MATT McCARTEN’S appointment as David Cunliffe’s Chief-of-Staff was assessed by former Labour President, Mike Williams, as either “an act of lunacy or a stroke of brilliance.” Certainly, it is very hard to dispute the judgement of PR consultant, Matthew Hooton, that McCarten is “an incredibly unorthodox” choice.
There will be more than a few in Labour’s Caucus and across the wider party organisation who find themselves both disbelieving and outraged that this splitter, this maverick, this unrestrained critic of everything the modern Labour Party stands for, now occupies the office adjoining the Leader of the Opposition’s.
There will be at least as many in the Treasury, the Department of Prime Minister and Cabinet, State Services and the security agencies who are scratching their heads in similar bewilderment (and revisiting their files). Because the position of Chief-of-Staff is one that usually extends beyond electoral success to become a critical node of power and influence within the new government. In that position, Matt McCarten could prove very challenging for New Zealand’s senior civil servants.
Considering Labour’s declining effectiveness in the House of Representatives, and in the context of a rapidly spreading and potentially debilitating loss of confidence in the party’s ability to successfully challenge John Key’s easy dominance of the New Zealand political landscape, Matt McCarten’s appointment has come not a moment too soon.
Since the departure of Helen Clark and her Chief-of-Staff, Heather Simpson, the Labour Leader’s Office has lacked what American political journalists call a “junkyard dog”. Someone steeped in the values of the movement and who knows where all the important bodies are buried (often because he or she put them there!). A bruiser and a brawler who will frighten the Bejesus out of anyone who so much as looks sideways at the party leader.
New Zealand currently possesses only two match-fit junkyard dogs, Matt McCarten and Richard Prebble. And isn’t it the most delicious of historical coincidences that both of them have been recalled to the electoral fray at the same time? Both men can call on extensive personal networks and both possess extraordinarily campaigning and negotiating skills.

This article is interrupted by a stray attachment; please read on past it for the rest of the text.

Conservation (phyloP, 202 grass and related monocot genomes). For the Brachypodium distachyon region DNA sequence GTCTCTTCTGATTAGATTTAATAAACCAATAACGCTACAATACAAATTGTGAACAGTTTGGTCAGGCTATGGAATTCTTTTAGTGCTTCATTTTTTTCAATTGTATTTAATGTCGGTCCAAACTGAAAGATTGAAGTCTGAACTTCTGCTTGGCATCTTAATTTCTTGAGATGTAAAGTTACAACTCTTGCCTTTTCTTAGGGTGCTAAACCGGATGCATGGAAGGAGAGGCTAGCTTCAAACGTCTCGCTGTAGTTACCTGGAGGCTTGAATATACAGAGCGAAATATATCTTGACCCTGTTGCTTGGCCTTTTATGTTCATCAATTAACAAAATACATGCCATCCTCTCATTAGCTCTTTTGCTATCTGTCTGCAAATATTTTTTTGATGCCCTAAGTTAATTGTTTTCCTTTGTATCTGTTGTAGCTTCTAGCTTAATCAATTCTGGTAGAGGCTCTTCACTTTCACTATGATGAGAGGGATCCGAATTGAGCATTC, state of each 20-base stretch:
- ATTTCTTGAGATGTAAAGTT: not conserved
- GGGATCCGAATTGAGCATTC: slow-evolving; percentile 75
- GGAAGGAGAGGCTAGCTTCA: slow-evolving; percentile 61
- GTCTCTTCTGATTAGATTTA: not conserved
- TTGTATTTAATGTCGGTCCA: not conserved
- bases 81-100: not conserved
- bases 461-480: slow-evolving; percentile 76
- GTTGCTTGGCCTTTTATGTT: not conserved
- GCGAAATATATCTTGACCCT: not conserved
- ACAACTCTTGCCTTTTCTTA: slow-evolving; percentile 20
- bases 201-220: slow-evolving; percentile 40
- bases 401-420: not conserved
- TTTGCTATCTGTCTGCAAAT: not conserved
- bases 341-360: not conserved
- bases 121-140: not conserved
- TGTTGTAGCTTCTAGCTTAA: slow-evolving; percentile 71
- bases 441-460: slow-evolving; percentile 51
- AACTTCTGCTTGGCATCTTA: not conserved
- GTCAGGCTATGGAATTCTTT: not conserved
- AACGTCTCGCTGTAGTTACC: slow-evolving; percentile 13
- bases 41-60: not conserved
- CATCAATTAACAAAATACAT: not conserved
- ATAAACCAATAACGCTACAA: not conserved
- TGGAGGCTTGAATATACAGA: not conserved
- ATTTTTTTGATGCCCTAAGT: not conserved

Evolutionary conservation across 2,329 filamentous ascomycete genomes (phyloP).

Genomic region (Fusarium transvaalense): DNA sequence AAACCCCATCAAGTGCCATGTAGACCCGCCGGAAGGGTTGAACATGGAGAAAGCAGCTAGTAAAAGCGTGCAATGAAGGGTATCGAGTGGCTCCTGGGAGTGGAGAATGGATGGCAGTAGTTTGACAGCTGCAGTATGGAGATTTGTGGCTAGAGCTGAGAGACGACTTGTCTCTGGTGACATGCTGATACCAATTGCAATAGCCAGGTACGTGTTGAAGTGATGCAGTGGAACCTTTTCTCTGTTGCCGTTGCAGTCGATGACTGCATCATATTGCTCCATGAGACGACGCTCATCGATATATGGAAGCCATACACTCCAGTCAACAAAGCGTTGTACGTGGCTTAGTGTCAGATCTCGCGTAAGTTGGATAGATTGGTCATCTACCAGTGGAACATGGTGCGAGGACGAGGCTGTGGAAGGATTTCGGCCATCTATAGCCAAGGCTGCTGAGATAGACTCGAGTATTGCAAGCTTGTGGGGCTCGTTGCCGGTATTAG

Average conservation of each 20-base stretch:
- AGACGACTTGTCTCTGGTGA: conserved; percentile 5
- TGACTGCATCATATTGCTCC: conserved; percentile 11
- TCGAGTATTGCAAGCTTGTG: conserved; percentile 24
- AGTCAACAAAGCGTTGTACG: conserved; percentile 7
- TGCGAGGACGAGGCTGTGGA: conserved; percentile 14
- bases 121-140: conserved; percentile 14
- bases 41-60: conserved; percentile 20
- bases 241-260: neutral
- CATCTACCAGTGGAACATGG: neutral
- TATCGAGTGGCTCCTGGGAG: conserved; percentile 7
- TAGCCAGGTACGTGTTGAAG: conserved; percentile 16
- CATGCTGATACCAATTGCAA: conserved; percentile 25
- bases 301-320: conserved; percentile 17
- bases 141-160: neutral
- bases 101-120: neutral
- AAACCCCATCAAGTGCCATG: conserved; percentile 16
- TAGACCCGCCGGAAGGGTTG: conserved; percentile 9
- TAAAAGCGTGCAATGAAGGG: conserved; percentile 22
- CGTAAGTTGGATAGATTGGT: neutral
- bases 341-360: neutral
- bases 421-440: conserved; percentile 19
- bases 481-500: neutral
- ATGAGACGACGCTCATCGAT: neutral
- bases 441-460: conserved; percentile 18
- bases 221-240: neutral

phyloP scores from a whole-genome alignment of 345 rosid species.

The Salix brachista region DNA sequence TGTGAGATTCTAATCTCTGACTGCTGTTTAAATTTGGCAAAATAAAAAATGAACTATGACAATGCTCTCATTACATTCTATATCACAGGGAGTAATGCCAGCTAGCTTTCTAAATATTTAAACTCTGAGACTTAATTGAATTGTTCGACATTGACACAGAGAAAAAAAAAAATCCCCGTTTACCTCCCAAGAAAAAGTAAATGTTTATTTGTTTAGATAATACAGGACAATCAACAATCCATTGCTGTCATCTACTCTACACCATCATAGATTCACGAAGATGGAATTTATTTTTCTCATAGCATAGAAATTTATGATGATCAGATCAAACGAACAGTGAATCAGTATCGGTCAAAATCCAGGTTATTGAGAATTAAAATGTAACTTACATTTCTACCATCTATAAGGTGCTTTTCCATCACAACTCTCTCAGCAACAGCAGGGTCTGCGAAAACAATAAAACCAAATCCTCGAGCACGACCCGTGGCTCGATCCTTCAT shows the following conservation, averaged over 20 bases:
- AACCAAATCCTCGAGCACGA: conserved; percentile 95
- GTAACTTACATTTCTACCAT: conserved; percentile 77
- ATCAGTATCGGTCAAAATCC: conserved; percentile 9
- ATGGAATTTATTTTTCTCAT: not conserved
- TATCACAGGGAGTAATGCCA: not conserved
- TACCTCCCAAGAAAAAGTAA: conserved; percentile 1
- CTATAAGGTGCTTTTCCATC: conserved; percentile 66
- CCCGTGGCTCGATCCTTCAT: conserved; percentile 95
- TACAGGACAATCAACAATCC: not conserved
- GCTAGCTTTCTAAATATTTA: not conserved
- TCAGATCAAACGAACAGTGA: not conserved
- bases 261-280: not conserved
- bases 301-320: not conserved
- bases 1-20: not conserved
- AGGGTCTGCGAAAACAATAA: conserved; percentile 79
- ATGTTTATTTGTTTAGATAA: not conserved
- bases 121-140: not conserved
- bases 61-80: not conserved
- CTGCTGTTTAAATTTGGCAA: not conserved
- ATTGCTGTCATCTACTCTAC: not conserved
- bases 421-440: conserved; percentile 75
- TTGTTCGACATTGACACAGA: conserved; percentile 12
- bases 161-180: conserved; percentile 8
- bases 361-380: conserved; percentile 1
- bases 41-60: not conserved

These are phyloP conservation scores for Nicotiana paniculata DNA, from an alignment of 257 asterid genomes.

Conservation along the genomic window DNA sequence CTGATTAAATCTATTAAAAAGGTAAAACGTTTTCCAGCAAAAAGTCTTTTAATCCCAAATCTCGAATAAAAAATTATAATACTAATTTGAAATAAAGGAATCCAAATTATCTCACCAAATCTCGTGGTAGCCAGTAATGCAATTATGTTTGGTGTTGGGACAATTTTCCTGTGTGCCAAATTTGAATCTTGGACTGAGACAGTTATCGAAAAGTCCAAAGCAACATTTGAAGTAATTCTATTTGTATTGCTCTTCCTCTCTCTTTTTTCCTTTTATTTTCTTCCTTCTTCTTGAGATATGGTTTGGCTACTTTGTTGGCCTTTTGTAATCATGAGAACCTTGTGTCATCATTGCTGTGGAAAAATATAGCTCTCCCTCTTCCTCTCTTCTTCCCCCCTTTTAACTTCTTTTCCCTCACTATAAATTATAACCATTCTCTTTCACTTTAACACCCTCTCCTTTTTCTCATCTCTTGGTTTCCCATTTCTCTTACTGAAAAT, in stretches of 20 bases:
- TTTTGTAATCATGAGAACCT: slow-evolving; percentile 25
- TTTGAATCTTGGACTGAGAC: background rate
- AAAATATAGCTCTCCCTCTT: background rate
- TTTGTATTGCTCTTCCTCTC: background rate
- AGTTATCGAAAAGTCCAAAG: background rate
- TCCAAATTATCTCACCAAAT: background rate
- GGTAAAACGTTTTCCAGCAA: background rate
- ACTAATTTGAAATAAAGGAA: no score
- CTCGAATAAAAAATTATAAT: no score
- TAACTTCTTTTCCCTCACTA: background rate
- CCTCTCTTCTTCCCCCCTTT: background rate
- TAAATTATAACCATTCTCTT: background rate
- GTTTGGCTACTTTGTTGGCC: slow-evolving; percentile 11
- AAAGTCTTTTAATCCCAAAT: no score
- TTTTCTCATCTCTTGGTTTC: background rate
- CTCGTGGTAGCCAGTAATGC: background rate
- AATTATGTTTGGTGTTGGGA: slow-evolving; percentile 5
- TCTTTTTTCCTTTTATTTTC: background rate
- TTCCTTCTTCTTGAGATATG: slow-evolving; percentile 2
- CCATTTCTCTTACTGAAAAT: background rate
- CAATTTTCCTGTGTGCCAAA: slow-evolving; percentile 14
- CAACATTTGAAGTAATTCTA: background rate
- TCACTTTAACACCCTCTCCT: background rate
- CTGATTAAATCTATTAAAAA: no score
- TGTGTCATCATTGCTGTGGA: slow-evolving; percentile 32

In New Zealand’s MMP environment, the latter are especially important. McCarten’s history with the Greens (once part of his old party, the Alliance), the Maori Party and Mana will be of enormous value to Labour should they find themselves in a position to forge a governing coalition.
For New Zealand’s political journalists and commentators, the temptation to characterise McCarten’s appointment as a “lurch to the Left” will be strong. Given the man’s status as the leader of the radical trade union, Unite, and his role as one of the nation’s leading left-wing commentators, it would be an entirely understandable reaction. It would not, however, be a very accurate assessment of the role McCarten is being asked to play.
Detailed policy formation remains the preserve of the Labour Party’s Policy Council and its Caucus. But thanks to the radical constitutional reforms of 2012 and 2013, Labour’s specific policies are required to slot in without excessive friction to the general principles and objectives enshrined in the party’s “Policy Platform”. If McCarten has any role at all to play in Labour’s policy direction, it will only be as a direct and unequivocal promoter of the party’s already agreed goals.
And these, Labour’s “democratic socialist” goals, have not changed appreciably in forty years. What has been absent at the highest levels of the party, however, is any sign of a determination to articulate them. With the election of David Cunliffe that 25-year absence has been filled. And, with today’s “incredibly unorthodox” choice of Chief-of-Staff, the clearest possible signal has been sent to Caucus, the party organisation and Labour supporters generally that Cunliffe is not only determined to articulate his party’s ideals – but he also means to enforce them.
Given Matt McCarten’s brilliance as an organiser, a negotiator and an enforcer, it would have been lunacy on Cunliffe’s part not to appoint him Chief-of-Staff.